[next] [prev] [up] Date: Thu, 15 Feb 96 11:20:09 -0500
[next] ~~~ [up] From: Allan Wechsler <awechsle@bbn.com >
~~~ [prev] [up] Subject: Re: Resolution of the cube
Date: Thu, 15 Feb 1996 12:06:18 GMT
From: "Thomas H. Martin" <tmartin@accucomm.net>

My son has dug out my cube and has a burning interest in it now. Also, he
has revived my interest in it. My question is, is there somewhere I can get
the solution for him?

Tommy Martin
Dublin, GA

Now you've pushed my button.

When the cube first came out, a bunch of us at MIT were wild to solve
it. There were _no_ published solutions. At least three or four of
us solved the cube by ourselves, independently. We twisted and
turned, drew arcane diagrams to show what went where, and although it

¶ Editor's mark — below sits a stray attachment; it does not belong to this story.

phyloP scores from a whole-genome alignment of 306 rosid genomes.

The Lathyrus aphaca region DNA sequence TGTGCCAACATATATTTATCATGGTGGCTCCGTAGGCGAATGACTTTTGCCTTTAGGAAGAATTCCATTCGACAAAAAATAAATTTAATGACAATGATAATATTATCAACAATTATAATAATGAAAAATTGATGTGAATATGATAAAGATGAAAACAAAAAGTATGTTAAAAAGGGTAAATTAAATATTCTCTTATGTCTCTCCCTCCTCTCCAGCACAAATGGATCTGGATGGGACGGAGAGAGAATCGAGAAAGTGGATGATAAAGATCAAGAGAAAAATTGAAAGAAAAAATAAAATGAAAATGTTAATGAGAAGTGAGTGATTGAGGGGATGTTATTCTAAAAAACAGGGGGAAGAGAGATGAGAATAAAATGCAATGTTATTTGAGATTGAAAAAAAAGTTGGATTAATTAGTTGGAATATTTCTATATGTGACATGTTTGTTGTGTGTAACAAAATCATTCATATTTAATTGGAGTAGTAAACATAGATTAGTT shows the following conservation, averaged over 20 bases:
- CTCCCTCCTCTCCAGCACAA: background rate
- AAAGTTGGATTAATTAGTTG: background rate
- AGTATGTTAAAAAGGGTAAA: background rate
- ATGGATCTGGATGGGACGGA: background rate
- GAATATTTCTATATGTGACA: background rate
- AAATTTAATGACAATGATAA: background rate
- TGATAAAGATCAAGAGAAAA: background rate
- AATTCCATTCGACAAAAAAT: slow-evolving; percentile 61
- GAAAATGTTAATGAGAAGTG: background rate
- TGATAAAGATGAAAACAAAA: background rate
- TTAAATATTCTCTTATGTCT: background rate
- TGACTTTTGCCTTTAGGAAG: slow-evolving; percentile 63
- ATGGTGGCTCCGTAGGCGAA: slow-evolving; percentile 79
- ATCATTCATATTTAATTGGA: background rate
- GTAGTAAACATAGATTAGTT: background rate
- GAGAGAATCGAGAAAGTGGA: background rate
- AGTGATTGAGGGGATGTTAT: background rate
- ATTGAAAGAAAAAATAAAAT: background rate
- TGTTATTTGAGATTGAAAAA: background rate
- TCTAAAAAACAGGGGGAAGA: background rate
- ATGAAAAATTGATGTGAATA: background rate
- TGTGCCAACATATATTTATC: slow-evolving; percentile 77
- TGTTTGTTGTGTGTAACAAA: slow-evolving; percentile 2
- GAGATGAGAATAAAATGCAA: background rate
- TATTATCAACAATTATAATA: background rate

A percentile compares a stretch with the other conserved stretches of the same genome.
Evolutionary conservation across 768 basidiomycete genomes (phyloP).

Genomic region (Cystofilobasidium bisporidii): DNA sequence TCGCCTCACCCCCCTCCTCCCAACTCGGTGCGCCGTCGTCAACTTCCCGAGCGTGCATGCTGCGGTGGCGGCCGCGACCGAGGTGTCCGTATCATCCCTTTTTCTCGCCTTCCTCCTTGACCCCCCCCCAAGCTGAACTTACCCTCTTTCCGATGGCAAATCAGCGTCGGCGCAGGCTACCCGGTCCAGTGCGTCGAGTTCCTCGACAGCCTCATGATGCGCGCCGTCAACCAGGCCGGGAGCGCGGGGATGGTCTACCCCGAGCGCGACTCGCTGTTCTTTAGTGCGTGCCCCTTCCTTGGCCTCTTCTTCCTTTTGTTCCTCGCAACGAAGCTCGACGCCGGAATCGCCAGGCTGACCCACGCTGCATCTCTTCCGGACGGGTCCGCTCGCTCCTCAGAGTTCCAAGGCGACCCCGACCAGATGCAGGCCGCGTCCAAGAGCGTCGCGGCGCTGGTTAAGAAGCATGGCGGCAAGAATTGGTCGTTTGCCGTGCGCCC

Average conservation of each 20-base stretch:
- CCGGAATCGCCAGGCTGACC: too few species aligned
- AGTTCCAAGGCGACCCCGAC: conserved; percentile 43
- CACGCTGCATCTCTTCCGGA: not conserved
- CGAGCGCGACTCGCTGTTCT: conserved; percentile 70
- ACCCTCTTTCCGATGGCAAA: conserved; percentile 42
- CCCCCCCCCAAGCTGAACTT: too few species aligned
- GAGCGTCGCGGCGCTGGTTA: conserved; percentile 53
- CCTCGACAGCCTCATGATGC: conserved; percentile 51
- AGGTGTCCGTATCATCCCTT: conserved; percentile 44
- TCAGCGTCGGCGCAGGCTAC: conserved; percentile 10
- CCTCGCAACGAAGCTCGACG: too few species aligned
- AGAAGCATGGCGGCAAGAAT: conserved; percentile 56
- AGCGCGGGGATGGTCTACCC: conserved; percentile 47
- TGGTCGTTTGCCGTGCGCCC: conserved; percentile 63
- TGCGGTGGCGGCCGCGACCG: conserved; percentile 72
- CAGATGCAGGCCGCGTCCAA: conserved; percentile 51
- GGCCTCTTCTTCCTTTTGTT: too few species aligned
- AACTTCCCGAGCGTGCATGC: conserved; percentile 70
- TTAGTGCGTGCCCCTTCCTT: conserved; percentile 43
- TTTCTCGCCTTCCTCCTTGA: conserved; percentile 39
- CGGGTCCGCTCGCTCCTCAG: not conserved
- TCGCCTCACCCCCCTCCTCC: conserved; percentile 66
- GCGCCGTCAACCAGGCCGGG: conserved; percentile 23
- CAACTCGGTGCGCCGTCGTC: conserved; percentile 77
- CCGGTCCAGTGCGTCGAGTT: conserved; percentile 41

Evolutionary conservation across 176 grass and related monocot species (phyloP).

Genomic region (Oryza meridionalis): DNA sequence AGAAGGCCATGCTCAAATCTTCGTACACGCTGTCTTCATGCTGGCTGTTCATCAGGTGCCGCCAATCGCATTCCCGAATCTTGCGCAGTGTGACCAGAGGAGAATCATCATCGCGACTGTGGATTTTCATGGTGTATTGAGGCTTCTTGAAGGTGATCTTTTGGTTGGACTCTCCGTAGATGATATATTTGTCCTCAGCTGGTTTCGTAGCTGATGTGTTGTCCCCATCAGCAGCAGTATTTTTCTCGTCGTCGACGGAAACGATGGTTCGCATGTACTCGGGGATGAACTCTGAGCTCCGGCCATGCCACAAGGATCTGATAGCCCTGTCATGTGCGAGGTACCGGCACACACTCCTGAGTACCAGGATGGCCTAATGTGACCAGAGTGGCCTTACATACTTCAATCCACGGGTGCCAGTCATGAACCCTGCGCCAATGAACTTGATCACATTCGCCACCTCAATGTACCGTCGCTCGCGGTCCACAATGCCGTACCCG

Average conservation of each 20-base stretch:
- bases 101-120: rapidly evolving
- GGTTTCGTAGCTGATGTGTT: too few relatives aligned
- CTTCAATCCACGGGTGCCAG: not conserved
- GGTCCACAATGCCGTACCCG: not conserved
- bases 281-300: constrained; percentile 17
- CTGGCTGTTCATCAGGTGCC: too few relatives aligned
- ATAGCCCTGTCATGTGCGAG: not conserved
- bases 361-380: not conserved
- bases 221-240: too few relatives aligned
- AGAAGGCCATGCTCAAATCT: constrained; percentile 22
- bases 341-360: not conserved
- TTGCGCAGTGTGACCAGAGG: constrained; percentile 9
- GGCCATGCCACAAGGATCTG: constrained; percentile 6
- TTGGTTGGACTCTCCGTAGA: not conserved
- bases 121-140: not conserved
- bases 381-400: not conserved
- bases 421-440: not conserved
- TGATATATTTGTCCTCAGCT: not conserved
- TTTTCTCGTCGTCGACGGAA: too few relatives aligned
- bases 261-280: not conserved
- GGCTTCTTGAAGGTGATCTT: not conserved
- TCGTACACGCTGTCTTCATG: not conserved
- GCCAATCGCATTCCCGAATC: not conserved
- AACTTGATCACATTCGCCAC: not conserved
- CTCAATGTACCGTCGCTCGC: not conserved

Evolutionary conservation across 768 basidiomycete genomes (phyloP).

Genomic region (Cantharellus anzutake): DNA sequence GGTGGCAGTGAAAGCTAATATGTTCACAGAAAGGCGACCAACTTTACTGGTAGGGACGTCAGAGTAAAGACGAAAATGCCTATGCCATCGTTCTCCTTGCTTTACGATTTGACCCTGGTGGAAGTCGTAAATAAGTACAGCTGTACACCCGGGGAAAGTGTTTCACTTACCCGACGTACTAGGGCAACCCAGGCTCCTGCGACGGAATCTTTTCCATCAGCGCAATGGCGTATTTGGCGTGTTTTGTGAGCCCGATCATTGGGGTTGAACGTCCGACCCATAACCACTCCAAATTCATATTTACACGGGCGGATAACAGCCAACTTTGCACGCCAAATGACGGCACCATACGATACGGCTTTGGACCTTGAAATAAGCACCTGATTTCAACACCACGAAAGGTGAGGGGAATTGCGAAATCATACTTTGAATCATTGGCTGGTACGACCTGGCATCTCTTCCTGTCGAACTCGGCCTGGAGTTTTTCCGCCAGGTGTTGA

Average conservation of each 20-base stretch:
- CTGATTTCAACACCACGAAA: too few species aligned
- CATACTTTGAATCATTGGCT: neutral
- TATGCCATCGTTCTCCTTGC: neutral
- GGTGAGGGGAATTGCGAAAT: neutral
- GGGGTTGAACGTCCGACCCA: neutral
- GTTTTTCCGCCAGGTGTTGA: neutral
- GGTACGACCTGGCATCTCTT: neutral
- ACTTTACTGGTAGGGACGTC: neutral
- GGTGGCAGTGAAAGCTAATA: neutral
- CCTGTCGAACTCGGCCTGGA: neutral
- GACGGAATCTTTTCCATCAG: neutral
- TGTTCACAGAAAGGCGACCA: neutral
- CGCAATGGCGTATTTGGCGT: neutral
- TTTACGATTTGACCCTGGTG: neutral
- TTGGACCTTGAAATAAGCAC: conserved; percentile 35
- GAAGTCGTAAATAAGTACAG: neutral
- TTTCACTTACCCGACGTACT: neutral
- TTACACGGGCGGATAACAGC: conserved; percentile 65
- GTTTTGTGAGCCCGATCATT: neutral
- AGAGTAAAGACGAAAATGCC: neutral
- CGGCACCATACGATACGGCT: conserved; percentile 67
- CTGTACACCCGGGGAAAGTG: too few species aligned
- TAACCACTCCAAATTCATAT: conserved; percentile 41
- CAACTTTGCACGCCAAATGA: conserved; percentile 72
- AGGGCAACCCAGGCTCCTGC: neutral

sometimes took a couple of weeks, we each managed it.

Then the books started to come out, and as far as I can tell, no one
ever solved it independently again.

The cube is a solvable puzzle. It is challenging, but it eventually
yields to analysis and experimentation. Why don't you and your son
_not_ cheat, and actually solve the thing? You'll be the first to do
it on your own for more than a decade.

What fun is it to read the answer from a book?


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